The Art of Attribution: Understanding the Attribution Funnel


funnel_smallADOTAS – After all these years using last click-based metrics without any problems, why do I need attribution? Can’t we assume that the last click is a representative sample of all the touchpoints? These are some of the questions I hear time to time.

It was the father of modern advertising John Wanamaker who, way back in 1922, said “Half the money I spend on advertising is wasted; the trouble is, I don’t know which half.” We haven’t been able to solve this problem until recently. We have been using last-click-based metrics all along, but we — like anybody else who is in advertising — have been wasting our precious dollars.

Attribution helps you to find out what is actually happening to your marketing and advertising. Attribution based optimization takes one more step and take actions to increase your efficiency and reduce waste. You may decide to wait on attribution, but in short time, your competition will adopt it. They may be able to sell the same widgets that you sell at a lower cost-basis at higher volumes.

That being said, can the last click be a representative touchpoint of all adverting that was exposed to that user? The short answer is no. But to understand this better, we need to look at the attribution funnel.

Like the sales funnel, the attribution funnel has a wide mouth and a narrow bottom. The funnel contains all touchpoints of individual users, which can be divided into three categories: Introducers, Influencers and Converters.

  • “Introducers” are the touchpoints that introduce your brand to the users.
  • “Influencers” are the touchpoints that continue to influence your brand and retain them as enthusiasts of your brand.
  • “Converters” are the touchpoints that are touched just before the conversion. If you are only interested in brand building, as opposed to driving direct response, then the Converters are those touched just before the desired actions happen, like visiting your landing page.

Introducers, Influencers and Converters are not all consuming the same type of media, not exposed to the same channels and are not engaging in same kind of activity. As such, you need to adjust your strategy to cover each touchpoint.

Drawing on our work with clients, we’ve learned that online display, direct mail and email channels serve as the most effective Introducer-type touchpoints; social media and mobile ads continue to influence the users.

Normally, search or affiliate channels get touched at last and drive the last click based credits. If we ignore these channels and look only at the last clicks, we are ignoring more than 94% of all touchpoints.

Much like a football coach who praises his star receiver without thanking the quarterback and the line for their work making the play happen, the last-click method ignores the channels that contribute to the team’s goal. Last-click touchpoints are not a truly representative sample of all touchpoints.

If you optimize your campaign based on last-click metrics, the optimization is skewed in a way that completely ignores the Introducers and Influencers, even though they contributed ultimate conversion.

Time and time again, we’ve seen that the right mix of Introducers, Influencers and Converters are needed to build a healthy funnel that maximizes conversions at optimal cost — which is really what attribution is all about. It splits the credit of every conversion and gives the credits to all touchpoints that the converted user been exposed to, much like the quarterback gets credit for throwing a great touchdown pass.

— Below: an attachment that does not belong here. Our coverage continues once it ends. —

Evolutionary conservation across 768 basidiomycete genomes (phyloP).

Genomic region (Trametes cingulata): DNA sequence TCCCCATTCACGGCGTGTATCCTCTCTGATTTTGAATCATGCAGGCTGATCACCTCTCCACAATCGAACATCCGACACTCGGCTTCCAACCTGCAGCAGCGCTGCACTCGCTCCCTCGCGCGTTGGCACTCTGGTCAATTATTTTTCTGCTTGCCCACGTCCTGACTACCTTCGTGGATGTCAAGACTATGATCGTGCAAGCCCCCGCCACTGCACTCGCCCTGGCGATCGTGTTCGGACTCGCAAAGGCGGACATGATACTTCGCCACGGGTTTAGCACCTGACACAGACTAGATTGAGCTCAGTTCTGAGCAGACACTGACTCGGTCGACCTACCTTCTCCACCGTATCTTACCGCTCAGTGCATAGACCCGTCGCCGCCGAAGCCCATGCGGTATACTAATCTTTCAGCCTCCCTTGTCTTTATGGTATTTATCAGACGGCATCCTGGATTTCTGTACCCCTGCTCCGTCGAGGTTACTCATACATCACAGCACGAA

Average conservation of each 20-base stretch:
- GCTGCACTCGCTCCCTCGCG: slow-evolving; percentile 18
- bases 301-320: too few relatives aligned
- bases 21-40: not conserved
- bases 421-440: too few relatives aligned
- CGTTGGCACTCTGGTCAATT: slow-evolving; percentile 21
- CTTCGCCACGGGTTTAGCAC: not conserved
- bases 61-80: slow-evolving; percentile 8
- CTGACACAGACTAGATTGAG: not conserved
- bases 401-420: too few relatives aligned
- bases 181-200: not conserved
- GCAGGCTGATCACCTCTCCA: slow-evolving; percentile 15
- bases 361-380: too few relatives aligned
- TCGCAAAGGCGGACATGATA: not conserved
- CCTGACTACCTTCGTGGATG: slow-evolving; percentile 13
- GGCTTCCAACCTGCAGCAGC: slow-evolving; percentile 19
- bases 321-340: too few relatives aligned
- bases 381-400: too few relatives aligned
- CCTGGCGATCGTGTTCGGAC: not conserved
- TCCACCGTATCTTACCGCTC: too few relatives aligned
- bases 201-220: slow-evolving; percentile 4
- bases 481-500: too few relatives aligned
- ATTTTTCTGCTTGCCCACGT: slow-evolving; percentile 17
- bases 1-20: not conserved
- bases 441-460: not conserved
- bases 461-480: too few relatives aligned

Better though, is that the credit is distributed based on a weightage model that knows how much influence the each touchpoint had on that conversion (think of that offensive lineman finally making the highlight reels). Only then will you arrive at true metrics, which are not skewed and provide a more accurate optimization.

According to a recent study by Forrester Research, 87% of advertisers and 85% of the adverting agencies are still using last-click based metrics. This means the converter type media is getting all the credits in the marketplace. As a result, converter-type media is being oversold at higher costs and it comes as no surprise that Google is in an exponential revenue path. The Introducers and Influencers are in less demand and getting sold at lower costs, even though they are very important for the campaigns of most advertisers.

When all advertisers start using the attribution based metrics, this disparity of media costs will dissipate. In the meantime, the early adopters of attribution models are taking huge advantage of this disparity, buying the media in the right mix at bargain prices and building their healthy funnels.


  1. Anto, good article. As more advertisers get a better understanding of the contribution of display and other touchpoints along the conversion funnel, and stop attributing everything to the last click, we should see some very different growth rates for display, social, email and mobile compared to search. Google gets this, which is why they’re putting an emphasis on display advertising, although I don’t think they’re ever going to be as dominant in display as they have been in search.

  2. Isn’t this resolved by cookie based tracking in affiliate marketing? Although, it could be rewarding the affiliate that touched the customer at the top of the funnel as opposed to the bottom.


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